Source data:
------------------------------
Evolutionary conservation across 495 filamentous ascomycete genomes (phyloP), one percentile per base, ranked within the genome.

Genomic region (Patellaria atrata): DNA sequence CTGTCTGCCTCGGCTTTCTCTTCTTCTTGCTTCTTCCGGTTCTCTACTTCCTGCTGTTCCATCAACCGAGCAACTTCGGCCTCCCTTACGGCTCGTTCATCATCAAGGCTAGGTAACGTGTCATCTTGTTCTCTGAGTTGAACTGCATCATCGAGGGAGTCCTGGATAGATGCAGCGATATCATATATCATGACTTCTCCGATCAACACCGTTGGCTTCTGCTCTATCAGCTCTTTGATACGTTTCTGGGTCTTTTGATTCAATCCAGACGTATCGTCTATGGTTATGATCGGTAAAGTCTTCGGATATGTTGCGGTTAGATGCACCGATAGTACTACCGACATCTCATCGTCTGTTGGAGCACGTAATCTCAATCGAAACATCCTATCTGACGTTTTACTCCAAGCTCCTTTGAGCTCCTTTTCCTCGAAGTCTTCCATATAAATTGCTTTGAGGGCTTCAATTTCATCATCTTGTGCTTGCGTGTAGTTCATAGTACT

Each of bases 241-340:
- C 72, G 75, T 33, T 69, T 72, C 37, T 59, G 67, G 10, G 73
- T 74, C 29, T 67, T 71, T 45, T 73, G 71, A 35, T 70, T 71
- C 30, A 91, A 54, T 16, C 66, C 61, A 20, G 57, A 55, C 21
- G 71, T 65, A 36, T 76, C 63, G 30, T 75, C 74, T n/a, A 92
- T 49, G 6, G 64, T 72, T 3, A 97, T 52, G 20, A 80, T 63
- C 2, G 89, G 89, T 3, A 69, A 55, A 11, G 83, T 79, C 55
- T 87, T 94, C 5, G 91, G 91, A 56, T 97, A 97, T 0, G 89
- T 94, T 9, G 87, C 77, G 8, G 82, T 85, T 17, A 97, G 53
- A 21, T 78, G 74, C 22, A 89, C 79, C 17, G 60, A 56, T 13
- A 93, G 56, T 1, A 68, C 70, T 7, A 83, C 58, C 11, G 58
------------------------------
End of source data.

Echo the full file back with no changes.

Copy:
Evolutionary conservation across 495 filamentous ascomycete genomes (phyloP), one percentile per base, ranked within the genome.

Genomic region (Patellaria atrata): DNA sequence CTGTCTGCCTCGGCTTTCTCTTCTTCTTGCTTCTTCCGGTTCTCTACTTCCTGCTGTTCCATCAACCGAGCAACTTCGGCCTCCCTTACGGCTCGTTCATCATCAAGGCTAGGTAACGTGTCATCTTGTTCTCTGAGTTGAACTGCATCATCGAGGGAGTCCTGGATAGATGCAGCGATATCATATATCATGACTTCTCCGATCAACACCGTTGGCTTCTGCTCTATCAGCTCTTTGATACGTTTCTGGGTCTTTTGATTCAATCCAGACGTATCGTCTATGGTTATGATCGGTAAAGTCTTCGGATATGTTGCGGTTAGATGCACCGATAGTACTACCGACATCTCATCGTCTGTTGGAGCACGTAATCTCAATCGAAACATCCTATCTGACGTTTTACTCCAAGCTCCTTTGAGCTCCTTTTCCTCGAAGTCTTCCATATAAATTGCTTTGAGGGCTTCAATTTCATCATCTTGTGCTTGCGTGTAGTTCATAGTACT

Each of bases 241-340:
- C 72, G 75, T 33, T 69, T 72, C 37, T 59, G 67, G 10, G 73
- T 74, C 29, T 67, T 71, T 45, T 73, G 71, A 35, T 70, T 71
- C 30, A 91, A 54, T 16, C 66, C 61, A 20, G 57, A 55, C 21
- G 71, T 65, A 36, T 76, C 63, G 30, T 75, C 74, T n/a, A 92
- T 49, G 6, G 64, T 72, T 3, A 97, T 52, G 20, A 80, T 63
- C 2, G 89, G 89, T 3, A 69, A 55, A 11, G 83, T 79, C 55
- T 87, T 94, C 5, G 91, G 91, A 56, T 97, A 97, T 0, G 89
- T 94, T 9, G 87, C 77, G 8, G 82, T 85, T 17, A 97, G 53
- A 21, T 78, G 74, C 22, A 89, C 79, C 17, G 60, A 56, T 13
- A 93, G 56, T 1, A 68, C 70, T 7, A 83, C 58, C 11, G 58